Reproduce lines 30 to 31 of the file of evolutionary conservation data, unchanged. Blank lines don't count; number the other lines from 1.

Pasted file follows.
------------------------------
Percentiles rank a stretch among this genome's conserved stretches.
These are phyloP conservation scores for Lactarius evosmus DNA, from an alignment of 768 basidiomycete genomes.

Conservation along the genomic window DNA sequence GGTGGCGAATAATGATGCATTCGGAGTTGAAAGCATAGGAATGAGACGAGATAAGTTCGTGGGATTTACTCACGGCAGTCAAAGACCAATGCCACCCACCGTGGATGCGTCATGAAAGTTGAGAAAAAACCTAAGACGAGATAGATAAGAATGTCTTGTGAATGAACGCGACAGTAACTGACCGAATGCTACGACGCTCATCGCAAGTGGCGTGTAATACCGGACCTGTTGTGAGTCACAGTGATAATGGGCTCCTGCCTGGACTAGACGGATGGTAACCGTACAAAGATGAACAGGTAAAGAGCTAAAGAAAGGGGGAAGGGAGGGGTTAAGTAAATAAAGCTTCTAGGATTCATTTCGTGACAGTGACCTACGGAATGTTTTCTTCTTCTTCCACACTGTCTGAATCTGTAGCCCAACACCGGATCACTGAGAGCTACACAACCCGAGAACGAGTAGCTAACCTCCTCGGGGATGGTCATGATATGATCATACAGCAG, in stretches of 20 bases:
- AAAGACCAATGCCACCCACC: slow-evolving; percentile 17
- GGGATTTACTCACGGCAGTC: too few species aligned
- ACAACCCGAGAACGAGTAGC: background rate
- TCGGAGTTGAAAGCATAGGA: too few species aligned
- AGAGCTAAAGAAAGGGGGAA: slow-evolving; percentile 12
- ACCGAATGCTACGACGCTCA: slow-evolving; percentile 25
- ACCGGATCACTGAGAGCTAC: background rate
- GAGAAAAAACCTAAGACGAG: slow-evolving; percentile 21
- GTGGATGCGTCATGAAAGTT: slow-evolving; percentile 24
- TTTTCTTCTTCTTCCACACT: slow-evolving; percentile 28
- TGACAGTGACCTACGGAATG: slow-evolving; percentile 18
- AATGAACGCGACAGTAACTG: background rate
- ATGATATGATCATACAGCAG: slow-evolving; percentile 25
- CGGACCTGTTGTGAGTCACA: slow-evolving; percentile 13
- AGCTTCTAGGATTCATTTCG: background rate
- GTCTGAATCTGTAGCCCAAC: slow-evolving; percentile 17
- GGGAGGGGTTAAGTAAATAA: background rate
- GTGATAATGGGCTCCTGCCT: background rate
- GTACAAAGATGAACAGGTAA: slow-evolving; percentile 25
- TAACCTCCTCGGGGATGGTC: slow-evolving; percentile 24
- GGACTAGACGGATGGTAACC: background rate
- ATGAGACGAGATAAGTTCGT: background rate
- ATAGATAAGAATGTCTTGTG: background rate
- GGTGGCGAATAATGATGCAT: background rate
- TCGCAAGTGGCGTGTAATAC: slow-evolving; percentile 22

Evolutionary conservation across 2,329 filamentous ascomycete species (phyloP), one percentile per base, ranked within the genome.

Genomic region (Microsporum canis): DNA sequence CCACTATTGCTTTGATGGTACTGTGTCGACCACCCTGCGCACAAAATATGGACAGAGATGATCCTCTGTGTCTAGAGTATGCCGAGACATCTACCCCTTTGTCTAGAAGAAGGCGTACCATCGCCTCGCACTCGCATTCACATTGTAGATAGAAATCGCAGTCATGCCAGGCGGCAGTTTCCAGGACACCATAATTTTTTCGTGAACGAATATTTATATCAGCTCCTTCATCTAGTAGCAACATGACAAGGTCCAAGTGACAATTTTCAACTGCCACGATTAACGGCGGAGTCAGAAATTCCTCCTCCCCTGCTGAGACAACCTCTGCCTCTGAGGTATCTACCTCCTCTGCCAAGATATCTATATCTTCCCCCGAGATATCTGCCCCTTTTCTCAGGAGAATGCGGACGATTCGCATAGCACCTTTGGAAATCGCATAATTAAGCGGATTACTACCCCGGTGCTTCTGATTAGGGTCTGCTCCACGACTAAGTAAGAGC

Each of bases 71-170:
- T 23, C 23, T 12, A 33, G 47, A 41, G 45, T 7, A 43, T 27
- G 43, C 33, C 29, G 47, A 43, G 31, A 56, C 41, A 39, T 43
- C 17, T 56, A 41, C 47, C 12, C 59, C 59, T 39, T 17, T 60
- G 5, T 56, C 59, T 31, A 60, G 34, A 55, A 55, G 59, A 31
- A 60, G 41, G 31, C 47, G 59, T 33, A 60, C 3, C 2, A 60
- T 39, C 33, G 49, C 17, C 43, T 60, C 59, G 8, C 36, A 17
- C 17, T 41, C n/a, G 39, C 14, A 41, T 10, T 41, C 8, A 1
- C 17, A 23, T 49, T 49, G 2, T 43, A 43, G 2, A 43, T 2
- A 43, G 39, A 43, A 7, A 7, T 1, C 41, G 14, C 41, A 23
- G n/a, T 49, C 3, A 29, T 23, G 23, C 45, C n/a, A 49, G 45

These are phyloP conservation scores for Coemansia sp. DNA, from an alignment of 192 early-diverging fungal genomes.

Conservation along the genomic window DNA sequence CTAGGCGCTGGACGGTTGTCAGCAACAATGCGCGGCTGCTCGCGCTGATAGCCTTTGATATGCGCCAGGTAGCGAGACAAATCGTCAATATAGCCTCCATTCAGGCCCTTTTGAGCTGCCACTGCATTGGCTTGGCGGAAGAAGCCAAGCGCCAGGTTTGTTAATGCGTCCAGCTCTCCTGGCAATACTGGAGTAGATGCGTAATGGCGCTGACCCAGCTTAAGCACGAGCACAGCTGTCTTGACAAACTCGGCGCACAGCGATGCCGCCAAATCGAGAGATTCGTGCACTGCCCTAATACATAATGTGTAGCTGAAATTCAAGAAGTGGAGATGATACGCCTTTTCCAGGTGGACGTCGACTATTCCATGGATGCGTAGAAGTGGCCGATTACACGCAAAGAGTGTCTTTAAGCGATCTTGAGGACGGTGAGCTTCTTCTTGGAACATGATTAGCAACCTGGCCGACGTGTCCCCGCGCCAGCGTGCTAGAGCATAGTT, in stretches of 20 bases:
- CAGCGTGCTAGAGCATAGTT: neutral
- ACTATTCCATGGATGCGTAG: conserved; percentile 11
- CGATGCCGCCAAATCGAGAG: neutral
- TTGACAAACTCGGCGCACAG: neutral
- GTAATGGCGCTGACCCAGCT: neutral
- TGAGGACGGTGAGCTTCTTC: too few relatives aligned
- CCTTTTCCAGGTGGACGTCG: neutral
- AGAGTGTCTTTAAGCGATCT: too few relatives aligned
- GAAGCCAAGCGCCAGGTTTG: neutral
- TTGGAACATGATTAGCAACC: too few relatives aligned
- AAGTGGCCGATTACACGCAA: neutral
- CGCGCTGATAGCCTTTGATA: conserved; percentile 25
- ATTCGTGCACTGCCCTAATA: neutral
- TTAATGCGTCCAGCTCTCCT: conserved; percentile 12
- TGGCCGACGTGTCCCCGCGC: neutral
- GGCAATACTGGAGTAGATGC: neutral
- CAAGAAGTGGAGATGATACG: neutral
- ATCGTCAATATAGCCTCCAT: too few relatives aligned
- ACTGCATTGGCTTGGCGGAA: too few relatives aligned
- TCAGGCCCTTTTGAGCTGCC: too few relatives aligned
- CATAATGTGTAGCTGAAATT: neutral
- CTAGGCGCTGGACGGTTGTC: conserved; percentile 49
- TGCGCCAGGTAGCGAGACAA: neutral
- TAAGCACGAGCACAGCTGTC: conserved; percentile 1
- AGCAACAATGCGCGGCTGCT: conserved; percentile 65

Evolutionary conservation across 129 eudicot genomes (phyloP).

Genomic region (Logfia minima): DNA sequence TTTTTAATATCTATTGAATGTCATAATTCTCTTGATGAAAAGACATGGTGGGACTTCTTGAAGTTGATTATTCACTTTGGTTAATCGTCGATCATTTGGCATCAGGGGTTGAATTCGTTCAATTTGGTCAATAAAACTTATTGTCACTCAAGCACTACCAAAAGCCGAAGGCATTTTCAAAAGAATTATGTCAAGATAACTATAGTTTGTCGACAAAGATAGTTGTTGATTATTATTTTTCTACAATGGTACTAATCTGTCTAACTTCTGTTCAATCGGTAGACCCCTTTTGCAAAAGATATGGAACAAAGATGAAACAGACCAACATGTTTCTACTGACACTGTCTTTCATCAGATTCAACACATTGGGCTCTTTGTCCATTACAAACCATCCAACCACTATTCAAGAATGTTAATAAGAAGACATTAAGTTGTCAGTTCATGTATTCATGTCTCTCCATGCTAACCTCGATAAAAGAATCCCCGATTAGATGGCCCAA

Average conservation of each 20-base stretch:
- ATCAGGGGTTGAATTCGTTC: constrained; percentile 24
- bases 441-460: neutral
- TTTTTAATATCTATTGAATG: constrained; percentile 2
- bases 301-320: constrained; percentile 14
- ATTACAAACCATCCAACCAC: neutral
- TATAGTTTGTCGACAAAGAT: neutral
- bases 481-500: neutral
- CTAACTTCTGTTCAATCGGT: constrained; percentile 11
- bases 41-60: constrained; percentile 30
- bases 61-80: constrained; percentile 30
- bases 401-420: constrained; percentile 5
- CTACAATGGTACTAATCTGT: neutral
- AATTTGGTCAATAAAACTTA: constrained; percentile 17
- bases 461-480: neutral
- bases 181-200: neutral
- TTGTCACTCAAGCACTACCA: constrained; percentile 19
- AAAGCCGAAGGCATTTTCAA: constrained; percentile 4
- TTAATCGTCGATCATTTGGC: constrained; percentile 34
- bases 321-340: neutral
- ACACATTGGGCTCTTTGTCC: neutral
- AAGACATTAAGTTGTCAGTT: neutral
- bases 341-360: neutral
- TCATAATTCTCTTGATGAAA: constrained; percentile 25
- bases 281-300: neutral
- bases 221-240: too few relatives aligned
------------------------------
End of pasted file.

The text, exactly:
Genomic region (Microsporum canis): DNA sequence CCACTATTGCTTTGATGGTACTGTGTCGACCACCCTGCGCACAAAATATGGACAGAGATGATCCTCTGTGTCTAGAGTATGCCGAGACATCTACCCCTTTGTCTAGAAGAAGGCGTACCATCGCCTCGCACTCGCATTCACATTGTAGATAGAAATCGCAGTCATGCCAGGCGGCAGTTTCCAGGACACCATAATTTTTTCGTGAACGAATATTTATATCAGCTCCTTCATCTAGTAGCAACATGACAAGGTCCAAGTGACAATTTTCAACTGCCACGATTAACGGCGGAGTCAGAAATTCCTCCTCCCCTGCTGAGACAACCTCTGCCTCTGAGGTATCTACCTCCTCTGCCAAGATATCTATATCTTCCCCCGAGATATCTGCCCCTTTTCTCAGGAGAATGCGGACGATTCGCATAGCACCTTTGGAAATCGCATAATTAAGCGGATTACTACCCCGGTGCTTCTGATTAGGGTCTGCTCCACGACTAAGTAAGAGC

Each of bases 71-170: